Ask him why he will not lodge in his employer’s house, and he replies that he and his friends like to meet at night, and tell each other what they have learned during the day. It is doubtless their custom to instruct newly arrived servants in household matters. Just as he is going away at night, John will often question his mistress as to how she compounds a particular kind of cake, or accomplishes some other triumph of cookery, and, in answer to her inquiring look, will explain that he wishes to tell a friend who has not been here long.

John prizes the pennies. An offer of half a dollar more per month may take him away from a household to which he seemed warmly attached. But his people are so numerous in California that it is easy to fill his place….

John has the true Oriental tendency to mysticism, and the Oriental vein of poetry cropping out in the most prosaic places. At home he has proverbs and exhortations to virtue written on his tea-cups, fans, chairs, and the walls of his inns. In San Francisco his sign-board literature is a study. “Virtue and Felicity,” “Sincerity and Faith,” are common inscriptions over his shop-doors. A recent writer in “The Overland Monthly” introduces us to a meat-market bearing the label “Virtue abounding”; a drug-store named “Benevolence-and-Longevity-Hall,” and a restaurant styled “The Garden of the Golden Valley.”

He is quick and eager to learn. He reckons nimbly and accurately, not with the pencil and paper, but with marbles strung upon wires, as in the abacus used for teaching arithmetic to young learners. He does not readily catch our idioms or pronunciations, but soon learns to make himself intelligible in his jaw-wrenching pigeon-English,—“Me washe belly (very) muchee.” He shows the same hunger for knowledge which was such a marked and touching trait in the contrabands during the war. Wherever night- and Sunday-schools are established for teaching him English he is prompt to attend. A Sacramento lady of my acquaintance has been compelled at different times to discharge two young Chinese servants, solely because, the moment her back was turned, they would devote themselves to the spelling-book, to the neglect of the wash-tub.

How do we treat him? Outrageously. So long as he stays at home we send missionaries to convert him; but when he throws himself upon our hospitality, we meet him with cruelty and oppression. And even while doing this we have been building chapels for him, and making incoherent attempts to Christianize him. What a fascinating idea of the Christian religion our laws and practice, until very recently, must have given him! We do our best to make the witty proverb of his native country true here, at least in its application to him: “The temples are kept open, but they are always empty; the prisons are locked, but they are always full.” In California, as elsewhere, nine people out of ten mean to be just and considerate; the trouble is in leaving John at the mercy of the brutal and cowardly tenth. One hears sickening stories of this everywhere. Even boys in the streets take the cue, and kick and cuff the little yellow-faces. When a new cargo of Chinamen arrives, there is a strong disposition to mob them; and the police of San Francisco, in bad emulation of the police of New Orleans in the negro massacre of 1866, have aided and participated in the diabolical work. John’s advance into each new pursuit has been resisted, step by step, with assault, riot, arson, and murder. Not only have factories been destroyed for giving him employment, but school-houses and churches have actually been burned because they afforded him opportunity for learning to read….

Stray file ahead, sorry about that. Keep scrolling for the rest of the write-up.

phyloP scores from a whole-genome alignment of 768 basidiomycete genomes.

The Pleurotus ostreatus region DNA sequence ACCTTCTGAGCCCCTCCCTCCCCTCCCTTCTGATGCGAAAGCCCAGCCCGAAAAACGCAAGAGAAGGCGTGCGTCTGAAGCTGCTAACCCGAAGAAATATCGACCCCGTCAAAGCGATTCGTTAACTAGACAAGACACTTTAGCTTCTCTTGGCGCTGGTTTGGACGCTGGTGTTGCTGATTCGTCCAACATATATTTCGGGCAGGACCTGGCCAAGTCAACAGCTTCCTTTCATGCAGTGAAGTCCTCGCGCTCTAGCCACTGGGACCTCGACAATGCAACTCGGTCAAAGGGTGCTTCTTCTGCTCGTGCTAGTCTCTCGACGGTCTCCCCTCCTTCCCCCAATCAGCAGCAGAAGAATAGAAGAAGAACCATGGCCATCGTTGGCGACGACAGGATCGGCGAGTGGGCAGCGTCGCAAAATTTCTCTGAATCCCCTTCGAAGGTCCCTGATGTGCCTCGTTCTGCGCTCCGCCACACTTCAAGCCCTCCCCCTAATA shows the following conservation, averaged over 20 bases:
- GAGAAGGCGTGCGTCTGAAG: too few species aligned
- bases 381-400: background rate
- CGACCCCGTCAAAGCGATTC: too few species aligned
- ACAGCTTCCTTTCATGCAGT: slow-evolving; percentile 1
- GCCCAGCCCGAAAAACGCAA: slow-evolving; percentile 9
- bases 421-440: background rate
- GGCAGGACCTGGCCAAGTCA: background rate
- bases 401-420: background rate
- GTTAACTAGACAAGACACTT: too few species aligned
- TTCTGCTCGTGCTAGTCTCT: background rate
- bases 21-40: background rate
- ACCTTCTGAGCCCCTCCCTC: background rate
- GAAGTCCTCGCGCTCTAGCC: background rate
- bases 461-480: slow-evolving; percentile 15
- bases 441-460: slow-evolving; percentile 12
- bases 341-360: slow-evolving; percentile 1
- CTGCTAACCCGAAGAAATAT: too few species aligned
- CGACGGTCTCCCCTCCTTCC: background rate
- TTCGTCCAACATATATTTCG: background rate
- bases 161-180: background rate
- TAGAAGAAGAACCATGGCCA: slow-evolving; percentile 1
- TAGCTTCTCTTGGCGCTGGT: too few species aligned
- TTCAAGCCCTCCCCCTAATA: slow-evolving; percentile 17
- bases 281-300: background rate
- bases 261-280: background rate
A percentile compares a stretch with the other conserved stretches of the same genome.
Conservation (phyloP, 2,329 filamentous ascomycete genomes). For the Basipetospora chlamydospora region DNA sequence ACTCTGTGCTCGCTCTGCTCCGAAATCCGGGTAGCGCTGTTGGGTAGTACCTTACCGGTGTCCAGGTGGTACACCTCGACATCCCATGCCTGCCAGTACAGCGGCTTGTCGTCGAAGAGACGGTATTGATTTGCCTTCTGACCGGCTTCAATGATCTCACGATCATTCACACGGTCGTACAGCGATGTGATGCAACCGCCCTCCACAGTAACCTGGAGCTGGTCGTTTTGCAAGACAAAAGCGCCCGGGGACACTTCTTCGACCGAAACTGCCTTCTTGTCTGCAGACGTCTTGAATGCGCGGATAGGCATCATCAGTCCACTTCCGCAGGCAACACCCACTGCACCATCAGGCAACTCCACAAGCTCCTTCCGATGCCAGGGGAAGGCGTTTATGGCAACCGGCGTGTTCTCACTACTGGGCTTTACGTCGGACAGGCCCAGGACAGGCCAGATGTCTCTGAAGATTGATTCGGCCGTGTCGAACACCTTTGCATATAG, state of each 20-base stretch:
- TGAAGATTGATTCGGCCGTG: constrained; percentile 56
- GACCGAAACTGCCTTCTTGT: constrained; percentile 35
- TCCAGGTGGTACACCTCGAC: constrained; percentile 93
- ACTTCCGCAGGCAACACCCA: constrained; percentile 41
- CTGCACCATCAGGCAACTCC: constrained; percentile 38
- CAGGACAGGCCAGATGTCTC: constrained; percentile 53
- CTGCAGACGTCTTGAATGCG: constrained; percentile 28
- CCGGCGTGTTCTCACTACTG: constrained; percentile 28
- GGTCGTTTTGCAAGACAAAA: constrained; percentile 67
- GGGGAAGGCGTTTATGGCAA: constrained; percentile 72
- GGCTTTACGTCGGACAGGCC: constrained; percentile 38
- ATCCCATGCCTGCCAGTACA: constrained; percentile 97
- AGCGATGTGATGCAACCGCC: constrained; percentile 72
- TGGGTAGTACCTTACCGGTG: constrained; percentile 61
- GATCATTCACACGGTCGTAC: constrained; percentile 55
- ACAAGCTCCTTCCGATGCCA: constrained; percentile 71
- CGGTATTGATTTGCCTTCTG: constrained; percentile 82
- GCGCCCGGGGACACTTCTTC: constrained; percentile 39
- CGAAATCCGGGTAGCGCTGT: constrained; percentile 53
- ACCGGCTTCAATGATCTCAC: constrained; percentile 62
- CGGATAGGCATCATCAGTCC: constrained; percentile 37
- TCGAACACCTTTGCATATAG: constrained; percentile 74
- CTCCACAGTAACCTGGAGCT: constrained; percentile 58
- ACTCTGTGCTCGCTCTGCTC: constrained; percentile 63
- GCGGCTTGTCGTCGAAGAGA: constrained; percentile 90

What shall we do with him? This is the sphinx-riddle which we must solve if we would not be eaten. It concerns also his half-brother, the “Jap.” The old restriction against emigration has been removed in Japan as well as in China. While I was in California last June, fifty Japanese families arrived to settle in one colony, and engage in silk- and tea-culture; and a Pacific-mail steamer found two hundred and fifty Japanese at Yokohama, waiting to embark for San Francisco, but was unable to take them, as she was already loaded down with twelve hundred Chinamen.

The problem is too large and serious to dogmatize upon. The significant fact about John, after his numerical strength, is, that he never lets go. There are Yankees, it is said, so thrifty and tenacious that they would take root and grow upon a marble slab. The same is true of this strange yellow man. We may extort tribute from him, and revile him, and smite him on both cheeks; but wherever his feet are once planted, there he stays. Into every industry he slowly works his way. In persistence, thoroughness, and precision, he is more than a match for us. Put him in a factory, and he works as systematically as the looms and spindles, every day in the year. He is a one-day clock, and when the dollar has wound him up he keeps perfect time. But it is only the time of the machine. He reads literally the old saw; we render it, “Whatever man has not done, man may do.” He will stand beside the loom from childhood to old age, but his ears will never catch any whispered hint from its buzzing lips how to make it do its work quicker or better. Therein seems to lie our chief advantage over him. There are exceptional cases,—a Chinese servant in San Francisco lately assisted his mistress to perfect a great improvement in the sewing-machine, by which the needle can be threaded while running at full speed,—but in general John’s ingenuity is imitative, not inventive.

Still he is an appalling problem. He has no radical objection to menial pursuits, but it is folly to expect that he will be permanently confined to them. He will swarm in all the avenues of our industrial life. California to-day is a faint prophecy of the whole country a few years hence. One cannot descend the broad stairway of the Lick House, or walk Montgomery Street, or enter a store or a factory, or penetrate the remotest mining-camp of the mountains, or land from steamboat or railway-train, but right at one’s elbow stands like a fate this silent man, in his basket-hat, blue tunic, and cloth shoes with wooden soles,—this man of the long pigtail and bare neck, the restrained, eager eyes, and the yellow, serene, impassive face.